There's a reason Tundra trucks are selling better than Dodges or Fords or Chevys, and it's not because they are cheap.

First car I ever owned with a seat belt was a 1967 VW Beetle. Lap-only, and many times it kept my head from putting a concave dent in the roof when I rolled over a curb chasing guys as a private eye. I learned to wear my seat belt when I got that car, used, late in 1969, and I don't leave my driveway without buckling up.

How could Ford, Chrysler, and GM not see it was coming? Why didn't they have the vision to notice the meteors were falling and it was time to get their collective ass into a cave?

They made Mr. Magoo look like Nostradamus.

Yes, the government has to bail them out, because of the impact their failure would have as it ripples through an already crippled economy. But dragging them kicking and screaming into the 21st Century? Fine by me. If ever companies deserved to be nationalized, they are them.

Stupid fuckers.


Menduir said...


Tell us how you REALLY feel.

~ Jas.

Viro said...

*Shrug* If you're surrounded by people that agree with you, you're not going to change your mind any time soon.

The management of those companies have been in cahoots with Big Oil since the get-go and now they're paying the price.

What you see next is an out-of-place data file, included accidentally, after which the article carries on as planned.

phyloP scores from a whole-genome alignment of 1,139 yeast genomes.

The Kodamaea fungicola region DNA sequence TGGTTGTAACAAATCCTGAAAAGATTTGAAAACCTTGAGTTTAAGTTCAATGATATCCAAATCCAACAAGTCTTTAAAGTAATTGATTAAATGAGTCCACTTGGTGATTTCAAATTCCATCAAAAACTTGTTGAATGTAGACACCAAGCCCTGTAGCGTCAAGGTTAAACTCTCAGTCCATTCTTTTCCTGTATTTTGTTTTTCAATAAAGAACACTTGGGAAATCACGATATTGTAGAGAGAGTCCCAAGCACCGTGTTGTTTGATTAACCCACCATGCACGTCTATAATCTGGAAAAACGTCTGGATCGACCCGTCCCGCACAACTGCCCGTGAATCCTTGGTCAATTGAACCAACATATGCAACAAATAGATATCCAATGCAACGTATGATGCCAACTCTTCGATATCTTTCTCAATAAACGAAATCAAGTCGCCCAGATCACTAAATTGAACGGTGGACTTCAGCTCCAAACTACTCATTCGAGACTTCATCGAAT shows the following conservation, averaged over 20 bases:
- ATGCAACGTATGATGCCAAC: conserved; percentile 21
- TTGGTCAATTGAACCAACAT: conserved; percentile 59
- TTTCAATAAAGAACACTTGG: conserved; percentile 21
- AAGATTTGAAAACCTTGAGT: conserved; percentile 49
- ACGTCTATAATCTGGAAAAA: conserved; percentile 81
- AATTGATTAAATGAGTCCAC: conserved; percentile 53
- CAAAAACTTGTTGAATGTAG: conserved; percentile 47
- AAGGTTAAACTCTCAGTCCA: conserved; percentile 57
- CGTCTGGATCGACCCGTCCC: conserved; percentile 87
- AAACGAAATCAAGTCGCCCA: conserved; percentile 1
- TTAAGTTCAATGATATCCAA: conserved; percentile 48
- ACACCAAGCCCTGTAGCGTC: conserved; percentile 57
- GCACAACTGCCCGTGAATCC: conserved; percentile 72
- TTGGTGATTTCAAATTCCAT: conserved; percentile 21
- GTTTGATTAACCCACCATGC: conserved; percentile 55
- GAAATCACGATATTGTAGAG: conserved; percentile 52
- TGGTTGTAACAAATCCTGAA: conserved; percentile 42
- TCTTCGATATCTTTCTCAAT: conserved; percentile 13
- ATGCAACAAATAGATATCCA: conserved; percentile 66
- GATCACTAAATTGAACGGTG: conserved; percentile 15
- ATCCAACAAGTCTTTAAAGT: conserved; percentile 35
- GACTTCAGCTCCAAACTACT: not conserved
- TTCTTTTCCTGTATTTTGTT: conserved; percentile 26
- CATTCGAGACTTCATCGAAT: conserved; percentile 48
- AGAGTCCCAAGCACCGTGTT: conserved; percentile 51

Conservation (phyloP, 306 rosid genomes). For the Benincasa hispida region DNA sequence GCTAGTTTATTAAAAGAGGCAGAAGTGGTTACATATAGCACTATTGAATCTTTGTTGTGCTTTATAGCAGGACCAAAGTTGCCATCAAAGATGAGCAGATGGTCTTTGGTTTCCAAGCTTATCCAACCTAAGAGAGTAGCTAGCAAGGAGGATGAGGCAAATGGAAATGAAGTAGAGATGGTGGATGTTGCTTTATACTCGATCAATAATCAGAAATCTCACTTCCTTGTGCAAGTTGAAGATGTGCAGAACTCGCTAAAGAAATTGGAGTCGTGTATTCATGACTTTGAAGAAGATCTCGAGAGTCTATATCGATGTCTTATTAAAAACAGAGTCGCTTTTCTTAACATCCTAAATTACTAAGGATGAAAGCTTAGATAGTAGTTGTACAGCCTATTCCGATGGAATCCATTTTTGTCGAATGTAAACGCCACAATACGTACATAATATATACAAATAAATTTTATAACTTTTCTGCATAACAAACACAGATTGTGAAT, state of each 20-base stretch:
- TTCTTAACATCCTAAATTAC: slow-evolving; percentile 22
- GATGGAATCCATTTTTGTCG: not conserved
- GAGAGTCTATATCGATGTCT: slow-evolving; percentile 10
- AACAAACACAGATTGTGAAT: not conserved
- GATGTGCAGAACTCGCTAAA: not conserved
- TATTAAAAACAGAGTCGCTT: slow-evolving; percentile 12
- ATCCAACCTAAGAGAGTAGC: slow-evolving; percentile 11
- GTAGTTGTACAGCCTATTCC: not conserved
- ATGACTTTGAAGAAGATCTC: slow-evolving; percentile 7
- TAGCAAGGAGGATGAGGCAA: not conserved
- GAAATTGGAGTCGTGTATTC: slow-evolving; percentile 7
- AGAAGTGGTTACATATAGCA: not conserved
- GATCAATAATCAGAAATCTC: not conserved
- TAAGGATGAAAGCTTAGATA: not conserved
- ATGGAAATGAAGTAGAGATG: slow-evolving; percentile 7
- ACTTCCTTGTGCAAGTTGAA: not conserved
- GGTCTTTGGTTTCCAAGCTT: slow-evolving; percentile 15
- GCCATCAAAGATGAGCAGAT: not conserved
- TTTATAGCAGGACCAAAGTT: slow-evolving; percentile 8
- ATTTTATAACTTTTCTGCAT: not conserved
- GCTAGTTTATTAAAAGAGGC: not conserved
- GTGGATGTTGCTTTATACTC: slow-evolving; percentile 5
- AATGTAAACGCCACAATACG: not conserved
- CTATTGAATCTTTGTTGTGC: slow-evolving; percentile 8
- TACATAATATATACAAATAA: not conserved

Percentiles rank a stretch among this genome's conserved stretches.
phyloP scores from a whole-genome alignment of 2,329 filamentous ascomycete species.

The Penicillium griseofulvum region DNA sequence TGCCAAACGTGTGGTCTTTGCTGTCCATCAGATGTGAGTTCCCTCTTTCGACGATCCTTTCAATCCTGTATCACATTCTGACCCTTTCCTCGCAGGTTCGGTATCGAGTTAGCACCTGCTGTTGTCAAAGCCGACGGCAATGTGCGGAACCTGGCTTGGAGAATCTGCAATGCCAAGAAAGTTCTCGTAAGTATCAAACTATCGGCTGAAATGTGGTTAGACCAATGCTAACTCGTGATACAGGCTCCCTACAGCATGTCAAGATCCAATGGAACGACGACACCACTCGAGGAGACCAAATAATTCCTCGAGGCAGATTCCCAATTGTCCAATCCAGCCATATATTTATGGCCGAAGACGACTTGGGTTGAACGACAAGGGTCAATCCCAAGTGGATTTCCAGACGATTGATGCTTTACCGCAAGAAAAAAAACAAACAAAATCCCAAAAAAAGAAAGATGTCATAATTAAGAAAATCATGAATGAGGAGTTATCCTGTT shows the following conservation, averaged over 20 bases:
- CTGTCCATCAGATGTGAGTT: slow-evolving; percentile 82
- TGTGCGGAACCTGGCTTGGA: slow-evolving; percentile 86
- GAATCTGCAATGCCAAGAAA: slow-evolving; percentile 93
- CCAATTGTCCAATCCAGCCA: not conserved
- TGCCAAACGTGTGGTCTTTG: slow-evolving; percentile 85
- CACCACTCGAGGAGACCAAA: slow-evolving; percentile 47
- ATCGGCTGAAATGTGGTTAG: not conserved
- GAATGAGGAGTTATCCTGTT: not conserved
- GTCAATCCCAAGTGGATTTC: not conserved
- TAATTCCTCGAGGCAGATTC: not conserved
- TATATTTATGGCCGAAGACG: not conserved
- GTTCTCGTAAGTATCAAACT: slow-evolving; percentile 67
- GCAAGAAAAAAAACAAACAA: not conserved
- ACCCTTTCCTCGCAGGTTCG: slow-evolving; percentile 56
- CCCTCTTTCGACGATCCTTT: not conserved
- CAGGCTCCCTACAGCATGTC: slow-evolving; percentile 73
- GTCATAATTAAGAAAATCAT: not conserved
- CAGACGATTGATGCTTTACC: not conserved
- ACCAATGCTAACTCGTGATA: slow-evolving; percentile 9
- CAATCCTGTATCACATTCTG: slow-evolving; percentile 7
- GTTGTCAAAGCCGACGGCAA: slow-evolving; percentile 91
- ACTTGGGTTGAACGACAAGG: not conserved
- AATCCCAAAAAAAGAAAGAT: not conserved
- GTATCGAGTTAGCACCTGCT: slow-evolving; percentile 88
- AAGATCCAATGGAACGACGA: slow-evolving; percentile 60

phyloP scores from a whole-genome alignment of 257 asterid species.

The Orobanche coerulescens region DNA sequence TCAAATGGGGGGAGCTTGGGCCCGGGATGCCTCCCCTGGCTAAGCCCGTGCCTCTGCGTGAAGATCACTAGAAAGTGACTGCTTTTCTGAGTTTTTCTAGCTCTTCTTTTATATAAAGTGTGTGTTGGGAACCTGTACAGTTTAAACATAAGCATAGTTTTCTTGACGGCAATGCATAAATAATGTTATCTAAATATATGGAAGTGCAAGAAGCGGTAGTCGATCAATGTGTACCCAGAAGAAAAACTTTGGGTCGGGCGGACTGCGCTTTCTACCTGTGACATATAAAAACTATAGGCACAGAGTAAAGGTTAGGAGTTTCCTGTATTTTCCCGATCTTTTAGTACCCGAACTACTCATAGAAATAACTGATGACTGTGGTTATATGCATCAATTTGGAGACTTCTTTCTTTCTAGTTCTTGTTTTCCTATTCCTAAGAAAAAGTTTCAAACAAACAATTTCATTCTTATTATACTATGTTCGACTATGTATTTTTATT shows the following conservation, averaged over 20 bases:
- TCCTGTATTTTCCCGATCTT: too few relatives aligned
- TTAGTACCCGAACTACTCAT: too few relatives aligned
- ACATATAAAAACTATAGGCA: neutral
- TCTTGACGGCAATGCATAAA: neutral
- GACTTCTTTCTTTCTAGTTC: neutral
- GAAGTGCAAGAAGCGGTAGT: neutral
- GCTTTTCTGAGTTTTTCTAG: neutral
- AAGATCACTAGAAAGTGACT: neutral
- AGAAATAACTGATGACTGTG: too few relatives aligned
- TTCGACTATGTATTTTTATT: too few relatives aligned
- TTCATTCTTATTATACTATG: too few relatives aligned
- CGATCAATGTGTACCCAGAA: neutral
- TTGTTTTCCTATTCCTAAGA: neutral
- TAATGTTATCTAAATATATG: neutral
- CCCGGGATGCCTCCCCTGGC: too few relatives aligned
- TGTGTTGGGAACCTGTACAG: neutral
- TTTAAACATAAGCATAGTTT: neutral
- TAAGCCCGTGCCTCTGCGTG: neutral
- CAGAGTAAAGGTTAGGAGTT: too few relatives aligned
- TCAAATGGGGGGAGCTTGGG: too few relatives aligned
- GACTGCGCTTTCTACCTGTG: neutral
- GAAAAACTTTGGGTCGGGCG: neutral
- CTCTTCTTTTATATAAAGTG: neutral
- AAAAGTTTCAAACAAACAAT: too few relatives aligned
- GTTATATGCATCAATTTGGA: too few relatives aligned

We (the people) just have to figure out how to keep labor from paying the price, too.

Dan Gambiera said...

What amazes me is how "The Bailout" has been rebranded - mostly by the Republicans - to be a reason for busting the UAW, lowering wages and getting rid of the auto industry. The counter model? The auto industry in the South which pays no more than twice minimum wage and is moving to China. Oh, yes and which got at least a hundred billion in direct subsidies and special tax breaks.

The not-so-big three wanted one fortieth of what we've given the insurance, banking and brokerage crooks. And we haven't done the square root of dick to hold them accountable for any of it. We sat still while they took the money and sat on it instead of opening the business credit markets. We kept our mouths shut while they used the money to buy each other up and stash the cash in offshore tax havens. We got nothing in equity from them. We can't even find out who got how much because that would hurt confidence in the companies.

But that's all forgotten. The Greedy Old Plutocrats have (as usual) reframed the debate into rat-fucking industries in States that vote for Democrats.

Nataraj Hauser said...